They had the bucket ready and waiting for Robert "Doc" Graves on Monday night, when the Arizona Golf Association's volunteer extrordinaire was inducted into the Arizona Golf Hall of Fame during ceremonies at the Marriott Camelback Golf Club.
But, as usual, the good doctor fooled them.
"Yeah, I started choking up and thought we might need (a bucket)," admitted the 73-year-old Graves. "But once I got into my storytelling routine — I took them all the way from the alpha to the omega — it went well, even if I did probably talk the longest of all (the inductees)."
The crusty but lovable Graves, who has logged more than 20,000 hours of volunteer service with the AGA during the past 25 years, was one of four honorees to go into the Hall of Fame. The others were Mark Kizziar, a past president of the PGA of America and the former tournament chairman of The Tradition; longtime superintendent Paul McGinnis, a past president of the Golf Course Superintendents Association of America; and Louise Solheim, the chairman emeritus of PING, whose late husband, Karsten, founded the company.
But, as he usually does, Doc stole the show.
"Oh, I wouldn't say that, even though they must have taken a million pictures of me," Graves countered. "(Xavier golf coach) Sister Lynn (Winsor) was the emcee, and she was pretty darn good, as she has a wonderful sense of humor.
"But Sister Lynn did make one little mistake. She has known me for years and years, and for some reason she said I'd given 1,000 hours of (volunteer service). Heck, I can do 1,000 hours every six months. So, I guess, she just got one of her lines wrong."
One thing is certain: No one has ever done more for the AGA than Graves, a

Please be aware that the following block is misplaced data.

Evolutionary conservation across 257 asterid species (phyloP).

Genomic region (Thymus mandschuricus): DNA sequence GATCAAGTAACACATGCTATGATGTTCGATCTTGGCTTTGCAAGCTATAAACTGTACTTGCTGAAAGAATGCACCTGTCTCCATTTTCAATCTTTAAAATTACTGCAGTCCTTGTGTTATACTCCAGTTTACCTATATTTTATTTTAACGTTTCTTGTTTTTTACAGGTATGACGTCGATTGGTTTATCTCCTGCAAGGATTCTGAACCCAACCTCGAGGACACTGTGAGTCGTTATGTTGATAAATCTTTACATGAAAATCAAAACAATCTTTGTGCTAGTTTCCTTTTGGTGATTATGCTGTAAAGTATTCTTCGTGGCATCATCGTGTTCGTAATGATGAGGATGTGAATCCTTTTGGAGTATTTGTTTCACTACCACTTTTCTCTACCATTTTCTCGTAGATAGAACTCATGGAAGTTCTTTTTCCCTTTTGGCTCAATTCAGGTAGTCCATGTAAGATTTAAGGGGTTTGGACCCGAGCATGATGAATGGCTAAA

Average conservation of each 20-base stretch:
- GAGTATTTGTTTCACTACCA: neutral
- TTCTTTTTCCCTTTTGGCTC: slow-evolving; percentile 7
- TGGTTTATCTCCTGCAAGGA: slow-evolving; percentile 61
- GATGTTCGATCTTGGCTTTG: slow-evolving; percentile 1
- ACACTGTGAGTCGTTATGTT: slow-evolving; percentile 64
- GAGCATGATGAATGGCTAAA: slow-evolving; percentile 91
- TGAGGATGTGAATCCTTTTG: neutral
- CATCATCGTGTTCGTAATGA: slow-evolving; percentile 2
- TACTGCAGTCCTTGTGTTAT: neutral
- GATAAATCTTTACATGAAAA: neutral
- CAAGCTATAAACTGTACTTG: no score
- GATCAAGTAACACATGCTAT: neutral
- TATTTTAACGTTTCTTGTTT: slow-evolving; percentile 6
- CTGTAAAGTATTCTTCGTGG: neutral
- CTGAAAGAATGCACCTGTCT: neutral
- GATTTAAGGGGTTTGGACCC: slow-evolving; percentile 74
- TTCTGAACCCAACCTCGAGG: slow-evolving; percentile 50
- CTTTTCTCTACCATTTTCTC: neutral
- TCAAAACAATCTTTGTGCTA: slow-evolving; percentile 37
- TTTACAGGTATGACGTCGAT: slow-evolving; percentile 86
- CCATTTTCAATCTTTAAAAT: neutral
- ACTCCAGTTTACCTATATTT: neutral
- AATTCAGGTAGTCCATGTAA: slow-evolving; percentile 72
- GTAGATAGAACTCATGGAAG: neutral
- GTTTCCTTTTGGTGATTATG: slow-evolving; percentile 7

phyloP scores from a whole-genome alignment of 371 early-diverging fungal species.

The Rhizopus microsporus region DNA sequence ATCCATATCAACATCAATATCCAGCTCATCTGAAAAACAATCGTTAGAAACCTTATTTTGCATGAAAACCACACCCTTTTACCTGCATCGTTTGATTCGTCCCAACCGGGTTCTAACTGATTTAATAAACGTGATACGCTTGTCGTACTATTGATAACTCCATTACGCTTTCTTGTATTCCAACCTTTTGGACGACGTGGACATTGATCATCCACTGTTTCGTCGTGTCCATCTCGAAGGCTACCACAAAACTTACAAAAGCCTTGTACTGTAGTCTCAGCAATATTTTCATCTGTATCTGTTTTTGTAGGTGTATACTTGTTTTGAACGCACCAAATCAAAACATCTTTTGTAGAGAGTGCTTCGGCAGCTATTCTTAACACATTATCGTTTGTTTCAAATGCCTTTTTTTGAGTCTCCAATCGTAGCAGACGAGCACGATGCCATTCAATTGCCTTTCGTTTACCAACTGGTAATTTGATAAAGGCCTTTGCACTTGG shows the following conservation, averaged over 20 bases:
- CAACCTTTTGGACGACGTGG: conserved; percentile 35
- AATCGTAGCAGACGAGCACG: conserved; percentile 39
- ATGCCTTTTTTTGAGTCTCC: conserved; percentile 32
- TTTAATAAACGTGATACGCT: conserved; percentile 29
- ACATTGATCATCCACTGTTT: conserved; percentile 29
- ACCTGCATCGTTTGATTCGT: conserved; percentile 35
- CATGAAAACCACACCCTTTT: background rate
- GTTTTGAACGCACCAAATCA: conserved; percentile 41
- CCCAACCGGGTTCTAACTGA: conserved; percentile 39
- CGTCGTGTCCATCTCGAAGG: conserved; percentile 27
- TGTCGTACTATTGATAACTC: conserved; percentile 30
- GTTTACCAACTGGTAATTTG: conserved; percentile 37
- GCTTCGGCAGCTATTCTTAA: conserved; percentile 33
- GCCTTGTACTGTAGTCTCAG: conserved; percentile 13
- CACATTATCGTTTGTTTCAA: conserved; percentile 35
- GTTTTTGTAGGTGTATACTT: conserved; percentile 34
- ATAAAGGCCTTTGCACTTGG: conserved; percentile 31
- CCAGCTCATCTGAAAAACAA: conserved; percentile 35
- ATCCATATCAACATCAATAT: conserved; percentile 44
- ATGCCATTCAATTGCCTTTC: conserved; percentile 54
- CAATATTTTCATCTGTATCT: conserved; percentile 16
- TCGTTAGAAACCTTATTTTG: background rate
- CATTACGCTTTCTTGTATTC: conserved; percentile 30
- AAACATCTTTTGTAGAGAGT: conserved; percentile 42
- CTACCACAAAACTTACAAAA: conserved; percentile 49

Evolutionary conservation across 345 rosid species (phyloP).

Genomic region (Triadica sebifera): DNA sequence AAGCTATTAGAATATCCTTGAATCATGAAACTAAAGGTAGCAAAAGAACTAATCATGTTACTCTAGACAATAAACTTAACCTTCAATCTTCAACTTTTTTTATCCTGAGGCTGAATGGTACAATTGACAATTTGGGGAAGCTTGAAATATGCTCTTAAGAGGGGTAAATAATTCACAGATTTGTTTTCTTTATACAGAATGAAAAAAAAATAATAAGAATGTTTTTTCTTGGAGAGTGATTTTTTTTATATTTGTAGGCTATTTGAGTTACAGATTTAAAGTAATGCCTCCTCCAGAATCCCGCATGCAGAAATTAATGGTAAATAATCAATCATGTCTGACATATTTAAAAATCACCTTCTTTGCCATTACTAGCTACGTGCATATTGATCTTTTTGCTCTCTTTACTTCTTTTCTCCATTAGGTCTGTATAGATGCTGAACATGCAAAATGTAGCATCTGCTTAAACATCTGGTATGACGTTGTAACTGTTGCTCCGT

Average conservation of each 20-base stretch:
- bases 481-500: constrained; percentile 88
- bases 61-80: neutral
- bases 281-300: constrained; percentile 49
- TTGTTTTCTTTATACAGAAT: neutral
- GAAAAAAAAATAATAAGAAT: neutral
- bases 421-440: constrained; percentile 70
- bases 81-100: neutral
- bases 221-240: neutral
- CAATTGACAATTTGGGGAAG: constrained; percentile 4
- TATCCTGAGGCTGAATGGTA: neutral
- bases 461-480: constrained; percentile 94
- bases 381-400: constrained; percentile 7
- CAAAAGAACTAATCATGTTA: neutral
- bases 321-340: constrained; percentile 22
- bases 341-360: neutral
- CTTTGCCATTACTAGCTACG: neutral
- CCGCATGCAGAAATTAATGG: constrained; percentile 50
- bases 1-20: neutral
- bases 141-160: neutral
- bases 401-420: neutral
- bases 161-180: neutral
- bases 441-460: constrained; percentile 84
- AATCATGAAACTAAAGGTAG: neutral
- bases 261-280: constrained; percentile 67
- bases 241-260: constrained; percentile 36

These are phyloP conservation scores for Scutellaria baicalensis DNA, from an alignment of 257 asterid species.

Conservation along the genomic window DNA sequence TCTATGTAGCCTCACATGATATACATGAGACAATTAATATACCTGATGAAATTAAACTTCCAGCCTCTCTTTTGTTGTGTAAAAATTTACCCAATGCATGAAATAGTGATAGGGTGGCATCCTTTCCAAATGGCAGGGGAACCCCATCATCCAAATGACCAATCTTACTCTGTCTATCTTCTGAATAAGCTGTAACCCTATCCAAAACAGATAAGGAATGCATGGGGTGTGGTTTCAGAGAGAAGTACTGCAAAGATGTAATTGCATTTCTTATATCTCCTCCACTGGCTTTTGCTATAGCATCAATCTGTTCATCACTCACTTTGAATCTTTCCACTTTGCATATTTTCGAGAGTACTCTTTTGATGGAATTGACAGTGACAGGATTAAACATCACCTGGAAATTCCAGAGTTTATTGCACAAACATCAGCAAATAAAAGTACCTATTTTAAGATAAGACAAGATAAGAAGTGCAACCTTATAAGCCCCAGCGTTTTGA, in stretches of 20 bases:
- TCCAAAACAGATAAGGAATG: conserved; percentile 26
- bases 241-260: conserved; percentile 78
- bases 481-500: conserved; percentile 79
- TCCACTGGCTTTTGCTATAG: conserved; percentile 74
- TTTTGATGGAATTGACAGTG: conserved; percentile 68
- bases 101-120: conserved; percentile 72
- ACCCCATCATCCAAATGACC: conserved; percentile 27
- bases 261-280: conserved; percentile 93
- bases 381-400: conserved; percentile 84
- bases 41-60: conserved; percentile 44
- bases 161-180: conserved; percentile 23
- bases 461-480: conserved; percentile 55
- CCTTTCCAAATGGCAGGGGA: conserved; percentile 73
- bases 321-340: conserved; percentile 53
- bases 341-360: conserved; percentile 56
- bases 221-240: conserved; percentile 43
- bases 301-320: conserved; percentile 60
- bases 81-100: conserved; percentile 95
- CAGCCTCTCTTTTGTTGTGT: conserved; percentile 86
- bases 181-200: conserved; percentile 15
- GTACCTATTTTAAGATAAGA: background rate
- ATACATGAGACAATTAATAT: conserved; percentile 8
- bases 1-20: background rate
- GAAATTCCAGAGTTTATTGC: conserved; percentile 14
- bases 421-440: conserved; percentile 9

former chiropractor from Denver who retired when he was 47 and moved to the Ahwatukee Foothills area. Over the years, Graves has measured or lasered every course in Arizona, served as a rules official in which he has administered hundreds of penalties while still maintaining the respect of most of his "victims," and become the state's No. 1 ambassador for amateur golf.
"I've been in every nook, every cranny, every gully and on every mountain top of every golf course in this state," Graves said with obvious pride. "And during that time, I've gone through 13 cars while driving over 500,000 miles (for the AGA). . . . "And I didn't ask for a dime! Why, (the AGA) pays these guys to do that now. It's the craziest thing I've ever seen in my life."
What's really amazing about Graves is most of the volunteer work he does now comes strictly from the heart. Even though he was once a very good player, "I don't have much game left any more."
"I probably play once a week, because my knees are going and my hips left me years ago," he said. "But there was a time. . . ."
No kidding. Graves once held the record at Ahwatukee Country Club behind a stellar 9-under 63. And his 49 still is the standard to beat at Ahwatukee Lakes, an executive 18 that plays to a par of 60.
"I've shot my age a couple of dozen times," he said. "But I'm not the only golfer in the family. My wife, Barbara, recently got her fourth hole-in-one, and she lets me know it. I've never had one in 63 years of playing the game, although I have had a couple of (double-eagle) 2s on par-fives."
Graves also is quite a historian, as he has watched Arizona golf grow up from its infancy.
"Oh, heck, I remember when I first got here in the late '70s, there were damn few golf courses in Arizona, believe it or not. Now, we're approaching 400 even though the building is starting to slow down a little bit."
Not Graves, who continues to keep on ticking just like the dresser drawer full of watches he has used over the years to time players.
In fact, "Doc's got you on the clock" has been part of the organization's lore.
Those words will continue despite the ceremonies Monday night.
"Oh, absolutely not," he said when asked of any pending retirement.
"As long as I can think, as long as I can imagine things and take action, I'm still young. . . . At least in my own mind."